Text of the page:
An emergency fund is also a logical idea to avoid being house-poor and also to enable yourself to handle unexpected emergencies.
There are large financial institutions, mortgage brokers, credit unions, savings and loans, mutual savings banks, and more.
Without having to run your credit report or formally apply for a home mortgage loan, you can ask for a pre-qualification by supplying basic information.
Along with that inquiry, you’ll receive interest rates, terms, estimated closing costs, and other pertinent information. You can request a pre-approval from as many lenders as you choose.
Some questions to ask lenders include how long is the turnaround time on a pre-approval? What is the required down payment? Are the closing costs negotiable? What are the lender fees I’m responsible for?
Once you find a lender whose rates, terms, and conditions match your criteria, then you can formally apply for pre-approval.
Fixed-Rate, Variable-Rate, and Life of the Loan
You’ll have a few decisions to make when you apply for your home mortgage loan. For example, do you want a fixed rate or a variable rate?
A fixed-rate equals higher monthly payments but never increases, whereas a variable-rate starts with low interest and then raises over time.
You also get to determine the life of the loan. Most lenders offer the option of a 15-year loan with twice the monthly payments or the more popular 30-year loan allowing smaller payments over a longer period of time.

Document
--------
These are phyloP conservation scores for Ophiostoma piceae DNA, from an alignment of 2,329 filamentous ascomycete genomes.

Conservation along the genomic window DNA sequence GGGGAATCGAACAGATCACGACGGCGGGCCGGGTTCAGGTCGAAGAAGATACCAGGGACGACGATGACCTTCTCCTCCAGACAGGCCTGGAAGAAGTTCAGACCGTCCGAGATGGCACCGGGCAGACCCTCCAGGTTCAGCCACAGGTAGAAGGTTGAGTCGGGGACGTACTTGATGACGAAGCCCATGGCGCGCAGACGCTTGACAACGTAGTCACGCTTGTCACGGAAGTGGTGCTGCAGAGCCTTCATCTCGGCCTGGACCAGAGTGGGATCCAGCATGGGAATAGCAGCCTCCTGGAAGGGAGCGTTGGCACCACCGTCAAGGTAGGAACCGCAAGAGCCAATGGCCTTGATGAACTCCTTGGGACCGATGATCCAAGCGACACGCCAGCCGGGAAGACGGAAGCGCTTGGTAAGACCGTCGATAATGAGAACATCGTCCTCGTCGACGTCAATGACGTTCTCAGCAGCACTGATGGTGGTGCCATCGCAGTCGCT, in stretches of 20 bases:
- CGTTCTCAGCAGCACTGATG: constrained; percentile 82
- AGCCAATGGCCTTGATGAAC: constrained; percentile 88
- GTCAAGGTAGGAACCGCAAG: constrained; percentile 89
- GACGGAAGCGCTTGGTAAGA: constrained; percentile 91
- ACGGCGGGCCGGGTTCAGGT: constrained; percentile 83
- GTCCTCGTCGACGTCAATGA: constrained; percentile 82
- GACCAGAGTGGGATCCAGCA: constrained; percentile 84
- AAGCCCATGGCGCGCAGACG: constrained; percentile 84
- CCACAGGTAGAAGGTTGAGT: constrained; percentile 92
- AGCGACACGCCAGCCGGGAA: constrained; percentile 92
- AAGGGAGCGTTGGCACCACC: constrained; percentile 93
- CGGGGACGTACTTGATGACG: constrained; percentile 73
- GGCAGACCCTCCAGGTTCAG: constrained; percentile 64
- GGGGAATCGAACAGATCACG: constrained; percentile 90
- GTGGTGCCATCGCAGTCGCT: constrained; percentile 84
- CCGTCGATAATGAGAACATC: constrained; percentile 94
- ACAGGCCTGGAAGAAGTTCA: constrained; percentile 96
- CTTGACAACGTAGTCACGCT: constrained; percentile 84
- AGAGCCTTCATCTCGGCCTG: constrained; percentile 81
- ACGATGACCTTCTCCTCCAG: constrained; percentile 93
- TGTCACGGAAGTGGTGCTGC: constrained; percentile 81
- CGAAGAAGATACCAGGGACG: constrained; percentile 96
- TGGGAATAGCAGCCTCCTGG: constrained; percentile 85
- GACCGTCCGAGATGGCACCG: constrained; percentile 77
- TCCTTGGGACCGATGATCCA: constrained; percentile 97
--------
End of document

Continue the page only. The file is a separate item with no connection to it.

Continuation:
Some home mortgage loans have an early pay-off penalty, so check with your lender to find out if there’s a pre-payment penalty in your contract.
You can also choose to buy points, which is to say you can pre-pay some of the interest to reduce the amount of your payments.
What’s Included in Monthly Mortgage Payments
When you make your monthly mortgage payment, a portion goes toward interest, another toward principal, and also includes payments for property taxes and homeowner’s insurance.
Why Pre-Approval is So Important
Pre-approval for your home mortgage loan empowers you to buy as soon as you find a house you love.
But if you haven’t been pre-approved, your bid may be denied for a buyer who’s already got funding in place. You’re not ready to buy until you’ve been pre-approved for your financing.
Another important benefit to pre-approval is that you know your buying budget. It can be painful to fall in love with a property only to learn you can’t qualify its price-point.
Your Real Estate Agent
If you have the benefit of establishing a relationship with a real estate agent before you’ve started your loan process, the agent may be able to recommend lenders and suggest programs and loan types that could lower your down payment and your closing costs.
There are many layers to applying for a home mortgage loan. Before you start the journey, spend some time with your credit report and examine your debt-to-income ratio.
Make sure you’re financially prepared to pay a large deposit, high closing costs, an earnest money deposit, and a nest egg for emergencies.
Get your paperwork ready first. The longer it takes you to provide the required documentation, the more time it takes for the application to be processed.
Compare lenders for interest rates, closing costs, terms, and conditions – and then use that information to negotiate with lenders in your favor.
Know if you want a fixed or variable interest rate, if you’d like to purchase points to pre-pay interest, and if you want a 15-year or 30-year loan.
Most importantly, trust your real estate agent to advise you about your financing options when buying a house.